Category: Events

During her evening plenary presentation, Magatte Wade asked the audience to raise their hand if they cared about poverty alleviation; hands went up all over the room. She followed up by asking how many in the room had checked the doing business index recently; far fewer hands went up.

It’s easy to forget that the most powerful poverty alleviation tool is a job, and that jobs are more plentiful in those parts of the world where it is easier to do business. Wade, entrepreneur and founder and CEO of Tiossan, used her time on the stage of Acton University to show the power of entrepreneurship to change perceptions and lift up the poor. You can view her presentation below.

The spring session of the 2016 Acton Lecture Series closed on May 17th with an address by Acton Institute President Rev. Robert A. Sirico entitled “Freedom Indivisible: Private Property as the Solid Ground for Religious Liberty,” which examined how private property provides an essential foundation for religious liberty in a free and virtuous society. We’re pleased to share the lecture with you via the video player below.

 

No one questions the sincerity of Pope Francis when it comes to his demonstrated concern for the poor and downtrodden of the world. Many, however, have questioned whether the solutions that he has suggested will actually alleviate the poverty that afflicts too many around the world, or whether those solutions will actually exacerbate the problems of the poor.

Samuel Gregg, Acton’s Director of Research, addressed this topic in his March 30th Acton Lecture Series address in which he lays out some of the potential problems with the Pope’s approach to poverty, and suggests some modifications to the way that the Catholic Church applies its timeless moral principles to prudential matters of the current day.

Acton’s Director of International Outreach Todd Huizinga has been quite busy since the release of his book The New Totalitarian Temptation: Global Governance and the Crisis of Democracy in EuropeLast week Thursday, he continued to talk about this topic in an Acton Lecture Series address that we’re pleased to share with you today on the PowerBlog. Additionally, we’ve posted audio of Todd’s hour-long appearance last night on WBZ Boston’s “Nightside” show with host Dan Rea after the jump.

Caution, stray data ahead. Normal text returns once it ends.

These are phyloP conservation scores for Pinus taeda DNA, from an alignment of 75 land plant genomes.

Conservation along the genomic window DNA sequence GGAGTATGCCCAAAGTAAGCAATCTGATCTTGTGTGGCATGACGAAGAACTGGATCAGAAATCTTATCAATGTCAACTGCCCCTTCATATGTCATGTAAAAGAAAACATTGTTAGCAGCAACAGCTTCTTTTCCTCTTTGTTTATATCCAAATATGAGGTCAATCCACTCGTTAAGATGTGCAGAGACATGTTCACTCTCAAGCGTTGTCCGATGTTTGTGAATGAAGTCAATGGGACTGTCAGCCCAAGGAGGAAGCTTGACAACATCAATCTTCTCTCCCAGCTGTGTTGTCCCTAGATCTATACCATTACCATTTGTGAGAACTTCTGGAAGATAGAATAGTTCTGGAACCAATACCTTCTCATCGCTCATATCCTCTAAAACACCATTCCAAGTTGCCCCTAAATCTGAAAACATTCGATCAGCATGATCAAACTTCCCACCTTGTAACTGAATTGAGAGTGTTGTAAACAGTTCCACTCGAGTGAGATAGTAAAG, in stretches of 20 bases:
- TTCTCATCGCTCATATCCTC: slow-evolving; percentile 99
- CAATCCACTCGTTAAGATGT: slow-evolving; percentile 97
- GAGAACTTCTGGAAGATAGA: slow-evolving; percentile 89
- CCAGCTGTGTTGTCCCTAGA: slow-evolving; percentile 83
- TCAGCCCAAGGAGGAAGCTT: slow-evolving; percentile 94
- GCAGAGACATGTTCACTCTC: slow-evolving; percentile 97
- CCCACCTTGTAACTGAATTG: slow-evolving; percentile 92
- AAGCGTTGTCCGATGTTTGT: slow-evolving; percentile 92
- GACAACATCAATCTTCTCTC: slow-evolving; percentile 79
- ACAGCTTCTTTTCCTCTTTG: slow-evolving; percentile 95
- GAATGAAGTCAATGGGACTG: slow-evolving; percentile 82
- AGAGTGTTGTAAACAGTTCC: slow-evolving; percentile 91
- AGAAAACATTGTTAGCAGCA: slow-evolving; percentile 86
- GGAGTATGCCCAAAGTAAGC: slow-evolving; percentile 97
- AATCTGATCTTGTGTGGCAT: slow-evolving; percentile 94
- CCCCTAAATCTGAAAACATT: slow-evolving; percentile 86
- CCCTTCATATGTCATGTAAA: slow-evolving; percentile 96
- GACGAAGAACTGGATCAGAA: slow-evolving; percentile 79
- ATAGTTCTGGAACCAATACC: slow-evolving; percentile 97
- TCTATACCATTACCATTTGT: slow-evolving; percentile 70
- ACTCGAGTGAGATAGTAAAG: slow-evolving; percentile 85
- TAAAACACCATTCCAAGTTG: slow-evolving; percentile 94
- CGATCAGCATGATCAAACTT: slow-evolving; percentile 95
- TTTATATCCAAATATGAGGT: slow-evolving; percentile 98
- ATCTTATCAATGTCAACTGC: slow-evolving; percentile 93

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On February 18th, the Acton Institute was pleased to welcome Jay Richards and Joseph Pearce to our Mark Murray Auditorium for an exchange on two distinct ideas on economics: Distributism vs. Free Markets. The gentleman’s debate was moderated by Acton Institute President Rev. Robert A. Sirico.

Joseph Pearce, writer in residence at Aquinas College in Nashville, Tennessee, and Director of the college’s Center for Faith and Culture, argued in favor of distributism; Jay Richards, Assistant Research Professor School of Business and Economics at The Catholic University of America, a Senior Fellow at the Discovery Institute, and Executive Editor of The Stream, defended free markets. It was a lively exchange, and we’re pleased to present the video of the event below.

The 2016 Acton Lecture Series continued on March 3rd at Acton’s Mark Murray Auditorium with an address by Acton Research Fellow and Producer of Poverty, Inc. Michael Matheson Miller. Miller’s topic for the day was “Technocracy and The Global Political Consensus.”

Many of our current political and social challenges center around the fundamental question of what it means to be a human being, and our understanding of what it means to live an authentic human life. The answers to these questions will have profound consequences for liberty, for the family, and for the kind of society we create. We’re pleased to present Miller’s examination of these vital questions via the video player below.

The Blue MarbleYesterday I had the pleasure of taking part in a panel discussion at Calvin College, hosted by the Paul B. Henry Institute, focusing on challenges facing the next president. The topic of this inaugural panel for the series was “The Environment,” and there was what I thought was a very worthwhile conversation with Jamie Skillen of Calvin’s Geology, Geography and Environmental Studies department, moderated by Micah Watson of Calvin’s political science department.

I had the chance to prepare some opening remarks, and I ordered them as five basic theses each paired with its own corollary. To wit:

Thesis 1: Our world belongs to God. Corol. God’s world belongs to us.

Thesis 2: Humans have a unique stewardship responsibility. Corol. Humanity is of unique significance in the world.

Thesis 3: Stewardship involves being productive. Corol. A clean environment is a costly good (cf. Cornwall Declaration).

Thesis 4: Economic and environmental stewardship, rightly understood, are not fundamentally opposed. Corol. Short-termism is the enemy.

Thesis 5: Good stewardship of fossil fuels is the key environmental challenge today. Corol. Nuclear has to be part of the solution for transcending fossil fuels.